And so my true experience of the Mind Body connection started in 2016. Diagnosed with “an auto immune disease of some sort” (which after much assessment turned out to be a type of arthritis) I was put on Plaquenil, an anti-rheumatic drug to reduce inflammation and swelling. The problem was that this tablet made me feel constantly jet lagged, I couldn’t focus and so it kind of took one pain away and gave me another, especially as I just was returning to work after mat leave and really needed all my brain power!
Being a long-time practitioner of mindfulness, I could lean on my knowledge here that stress had something to do with the immune system, and that stress was something that is mostly in our perception, and a movable feast. So therein lay my first true experiment of how powerful the Mind Body connection is. For the next two months, I dropped the tablets and started upping my self-care. I started carving time out for reflexology, yoga, and increased my time spent in mindfulness that had waned since returning to work and having the young kids at home – it became very apparent with this news just how important this self-care thing really was. I was riveted by the results of my “experiment”; I could feel the inflammation subside, the fatigue dial down (which were my two major symptoms) and when I returned to the doctors, lo and behold my ANA’s (important medically but awfully boring for this story – all we need know is that they were previously 1:1280, meaning that the ANA’s still show up when your blood is diluted 1 in 1280 times – a very high result), had gone down to 1:320!! That’s a pretty big difference. Oh excellent the doctor said, the tablets are working. No I said, and explained what I had been doing instead. The doctor looked baffled (gp’s are trained to work on medicines to combat disease rather than the full holistic and progressive ways we now have available, and they deal mainly with the symptoms rather than targeting the cause). I haven’t yet taken the drugs again and know now whenever my cup is getting overfull, to remember my self-care because after all, our body really is for life and we can take care of it simply by spending time on the things that nourish us. Don’t get me wrong, I absolutely agree with medicine but think it has it’s place and that most things in life should be at least considered holistically.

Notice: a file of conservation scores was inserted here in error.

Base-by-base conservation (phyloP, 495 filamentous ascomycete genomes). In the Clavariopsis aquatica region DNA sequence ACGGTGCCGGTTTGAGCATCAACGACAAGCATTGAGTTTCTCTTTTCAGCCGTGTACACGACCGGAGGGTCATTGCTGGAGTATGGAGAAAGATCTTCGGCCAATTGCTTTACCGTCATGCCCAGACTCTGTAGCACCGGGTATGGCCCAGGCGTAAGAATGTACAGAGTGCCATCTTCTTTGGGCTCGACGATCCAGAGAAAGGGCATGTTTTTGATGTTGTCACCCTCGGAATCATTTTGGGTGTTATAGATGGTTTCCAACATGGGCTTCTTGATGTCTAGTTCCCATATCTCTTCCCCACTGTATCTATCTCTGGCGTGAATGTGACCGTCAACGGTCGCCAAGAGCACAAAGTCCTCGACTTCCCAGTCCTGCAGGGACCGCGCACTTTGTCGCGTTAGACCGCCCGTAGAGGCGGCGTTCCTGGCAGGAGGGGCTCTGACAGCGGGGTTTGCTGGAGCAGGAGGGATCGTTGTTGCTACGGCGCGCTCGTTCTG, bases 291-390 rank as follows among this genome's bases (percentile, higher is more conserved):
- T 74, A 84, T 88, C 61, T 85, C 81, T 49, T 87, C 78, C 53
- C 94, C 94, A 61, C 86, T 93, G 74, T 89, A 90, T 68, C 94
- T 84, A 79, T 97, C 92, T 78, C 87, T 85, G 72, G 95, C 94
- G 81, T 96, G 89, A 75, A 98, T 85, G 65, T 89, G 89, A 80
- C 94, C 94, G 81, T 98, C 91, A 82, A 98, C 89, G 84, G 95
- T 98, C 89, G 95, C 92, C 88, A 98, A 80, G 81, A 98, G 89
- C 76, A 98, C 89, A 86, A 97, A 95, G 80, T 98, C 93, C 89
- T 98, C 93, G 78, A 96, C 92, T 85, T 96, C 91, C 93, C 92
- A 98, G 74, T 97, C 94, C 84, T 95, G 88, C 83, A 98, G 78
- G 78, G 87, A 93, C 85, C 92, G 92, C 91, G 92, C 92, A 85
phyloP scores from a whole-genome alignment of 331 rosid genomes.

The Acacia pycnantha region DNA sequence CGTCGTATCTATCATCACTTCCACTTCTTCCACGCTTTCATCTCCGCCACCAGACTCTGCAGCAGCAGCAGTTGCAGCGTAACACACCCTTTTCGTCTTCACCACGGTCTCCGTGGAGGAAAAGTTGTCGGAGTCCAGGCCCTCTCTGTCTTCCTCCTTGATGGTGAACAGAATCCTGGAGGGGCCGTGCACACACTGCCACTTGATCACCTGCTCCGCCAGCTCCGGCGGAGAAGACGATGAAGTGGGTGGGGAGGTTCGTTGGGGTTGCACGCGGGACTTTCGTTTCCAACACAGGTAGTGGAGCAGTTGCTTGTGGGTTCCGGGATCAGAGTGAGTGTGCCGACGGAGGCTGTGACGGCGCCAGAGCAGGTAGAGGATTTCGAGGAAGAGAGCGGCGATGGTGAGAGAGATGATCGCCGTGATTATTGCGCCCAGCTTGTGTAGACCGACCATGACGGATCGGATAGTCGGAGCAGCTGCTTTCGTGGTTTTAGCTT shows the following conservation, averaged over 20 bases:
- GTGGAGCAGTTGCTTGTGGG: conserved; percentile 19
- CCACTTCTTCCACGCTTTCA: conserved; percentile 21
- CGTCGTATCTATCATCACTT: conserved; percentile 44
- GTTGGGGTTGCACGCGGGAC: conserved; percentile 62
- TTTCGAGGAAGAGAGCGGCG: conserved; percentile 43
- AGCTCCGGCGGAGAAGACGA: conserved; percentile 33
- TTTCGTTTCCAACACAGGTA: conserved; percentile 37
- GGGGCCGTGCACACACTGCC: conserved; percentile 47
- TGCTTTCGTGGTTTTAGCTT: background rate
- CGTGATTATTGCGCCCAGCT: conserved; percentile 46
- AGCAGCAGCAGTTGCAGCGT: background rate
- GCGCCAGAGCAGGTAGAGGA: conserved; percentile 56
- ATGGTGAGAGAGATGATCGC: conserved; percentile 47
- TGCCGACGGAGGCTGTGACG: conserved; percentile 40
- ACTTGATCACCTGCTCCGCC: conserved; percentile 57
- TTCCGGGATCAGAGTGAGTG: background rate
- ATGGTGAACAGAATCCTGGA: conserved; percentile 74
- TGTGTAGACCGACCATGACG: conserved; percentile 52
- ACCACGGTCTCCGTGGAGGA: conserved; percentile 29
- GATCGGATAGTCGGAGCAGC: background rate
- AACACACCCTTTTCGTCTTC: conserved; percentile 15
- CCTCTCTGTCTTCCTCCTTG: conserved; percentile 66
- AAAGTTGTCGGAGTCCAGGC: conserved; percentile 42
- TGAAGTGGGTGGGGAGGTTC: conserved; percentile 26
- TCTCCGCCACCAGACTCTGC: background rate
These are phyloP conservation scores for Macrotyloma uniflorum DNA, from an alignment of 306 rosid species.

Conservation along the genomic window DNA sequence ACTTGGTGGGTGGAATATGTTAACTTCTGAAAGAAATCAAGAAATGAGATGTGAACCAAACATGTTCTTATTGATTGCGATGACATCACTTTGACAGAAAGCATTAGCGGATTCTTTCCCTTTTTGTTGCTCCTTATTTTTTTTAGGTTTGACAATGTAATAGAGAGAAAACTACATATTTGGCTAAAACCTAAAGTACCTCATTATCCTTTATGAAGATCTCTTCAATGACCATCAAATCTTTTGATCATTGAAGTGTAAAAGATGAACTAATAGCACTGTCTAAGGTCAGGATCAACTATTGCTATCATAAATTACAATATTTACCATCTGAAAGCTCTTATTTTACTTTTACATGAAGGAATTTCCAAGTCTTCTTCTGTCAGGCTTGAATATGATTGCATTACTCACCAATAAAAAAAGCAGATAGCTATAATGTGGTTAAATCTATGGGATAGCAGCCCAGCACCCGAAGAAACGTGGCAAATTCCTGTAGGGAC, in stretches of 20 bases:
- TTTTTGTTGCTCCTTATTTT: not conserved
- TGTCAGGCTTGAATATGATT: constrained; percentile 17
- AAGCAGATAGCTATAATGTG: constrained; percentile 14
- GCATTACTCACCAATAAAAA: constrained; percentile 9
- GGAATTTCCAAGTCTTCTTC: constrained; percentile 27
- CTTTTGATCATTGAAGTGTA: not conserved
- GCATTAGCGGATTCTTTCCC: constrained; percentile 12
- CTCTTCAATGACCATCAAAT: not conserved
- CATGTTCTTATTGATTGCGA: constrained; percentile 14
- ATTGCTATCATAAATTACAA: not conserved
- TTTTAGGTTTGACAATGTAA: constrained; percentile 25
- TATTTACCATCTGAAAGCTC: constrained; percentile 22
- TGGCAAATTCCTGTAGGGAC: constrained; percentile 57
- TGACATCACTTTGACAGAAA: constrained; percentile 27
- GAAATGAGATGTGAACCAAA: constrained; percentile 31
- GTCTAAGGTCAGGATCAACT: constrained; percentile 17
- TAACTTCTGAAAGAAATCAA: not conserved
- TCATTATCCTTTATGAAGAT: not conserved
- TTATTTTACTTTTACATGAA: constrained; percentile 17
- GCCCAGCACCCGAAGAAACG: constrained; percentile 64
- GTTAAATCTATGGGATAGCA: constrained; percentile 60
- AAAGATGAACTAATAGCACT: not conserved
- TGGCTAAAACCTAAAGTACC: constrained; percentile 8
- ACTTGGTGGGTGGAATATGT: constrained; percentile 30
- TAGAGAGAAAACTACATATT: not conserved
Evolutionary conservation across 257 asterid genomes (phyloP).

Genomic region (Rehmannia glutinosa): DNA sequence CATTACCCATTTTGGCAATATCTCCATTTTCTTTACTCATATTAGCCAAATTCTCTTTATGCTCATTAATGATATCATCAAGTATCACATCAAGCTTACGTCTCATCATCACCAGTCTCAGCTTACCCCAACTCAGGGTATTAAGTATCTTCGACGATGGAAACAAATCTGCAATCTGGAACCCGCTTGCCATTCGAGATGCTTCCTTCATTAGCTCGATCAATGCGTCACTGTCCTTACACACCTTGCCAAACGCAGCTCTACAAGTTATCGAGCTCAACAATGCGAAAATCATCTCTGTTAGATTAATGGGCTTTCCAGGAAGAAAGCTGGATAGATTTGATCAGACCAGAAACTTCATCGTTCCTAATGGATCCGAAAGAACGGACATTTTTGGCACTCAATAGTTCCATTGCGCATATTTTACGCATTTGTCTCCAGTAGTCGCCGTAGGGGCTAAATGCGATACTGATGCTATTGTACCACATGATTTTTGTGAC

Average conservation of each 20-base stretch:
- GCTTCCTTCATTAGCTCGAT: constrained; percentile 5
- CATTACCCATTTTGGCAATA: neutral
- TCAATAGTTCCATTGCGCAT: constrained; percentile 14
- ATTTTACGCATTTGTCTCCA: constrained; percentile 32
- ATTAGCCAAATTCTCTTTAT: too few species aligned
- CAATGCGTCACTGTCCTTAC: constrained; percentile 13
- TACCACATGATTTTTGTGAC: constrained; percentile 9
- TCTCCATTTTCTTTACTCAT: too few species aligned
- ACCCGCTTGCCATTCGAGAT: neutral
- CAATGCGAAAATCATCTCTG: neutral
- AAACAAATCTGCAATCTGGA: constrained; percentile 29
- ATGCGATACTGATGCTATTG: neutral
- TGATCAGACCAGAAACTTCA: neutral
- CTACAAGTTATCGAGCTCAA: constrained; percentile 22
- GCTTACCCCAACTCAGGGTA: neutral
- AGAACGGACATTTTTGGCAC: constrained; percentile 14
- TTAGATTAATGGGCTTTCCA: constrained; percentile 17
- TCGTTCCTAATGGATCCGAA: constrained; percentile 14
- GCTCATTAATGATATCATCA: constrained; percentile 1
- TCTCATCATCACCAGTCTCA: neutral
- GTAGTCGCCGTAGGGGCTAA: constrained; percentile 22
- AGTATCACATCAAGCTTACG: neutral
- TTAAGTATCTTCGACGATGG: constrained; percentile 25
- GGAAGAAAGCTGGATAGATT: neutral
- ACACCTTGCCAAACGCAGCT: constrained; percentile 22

Another great tangible example of the mind body connection is the new-ish and fascinating research on telomeres. Think of telomeres like the plastic protectors on the end of shoelaces. Just as these can get worn and frayed with the shoelaces then becoming damaged, telomeres help protect your chromosomes from damage, which in turn protects your cellular aging (which as you may know can be more important than biological aging, in protecting us from degenerative diseases such as cancer and Alzheimer’s, and determine our longevity). Recent research suggests that there may be ways to hack this shortening process of the telomeres by stress management. If we are able to change our relationship with perceived stressors, this changes the whole game.
“Be careful what you’re thinking, because your cells are listening”…. Ever heard this saying? Kind of creepy right? But oh so true…
One of the most essential skills we can learn in this lifetime is to be aware of what is happening in our own mind. We have somewhere between 10 – 70,000 thoughts a day and most of them happen out of our awareness. The most valuable thing you can do in this day and age is to get a handle on what is happening inside this head of ours to be able to productively direct our own attention. We often can’t change our environment, but we can absolutely learn the fundamental skills to master internal landscapes which in turn vastly affects our physical health.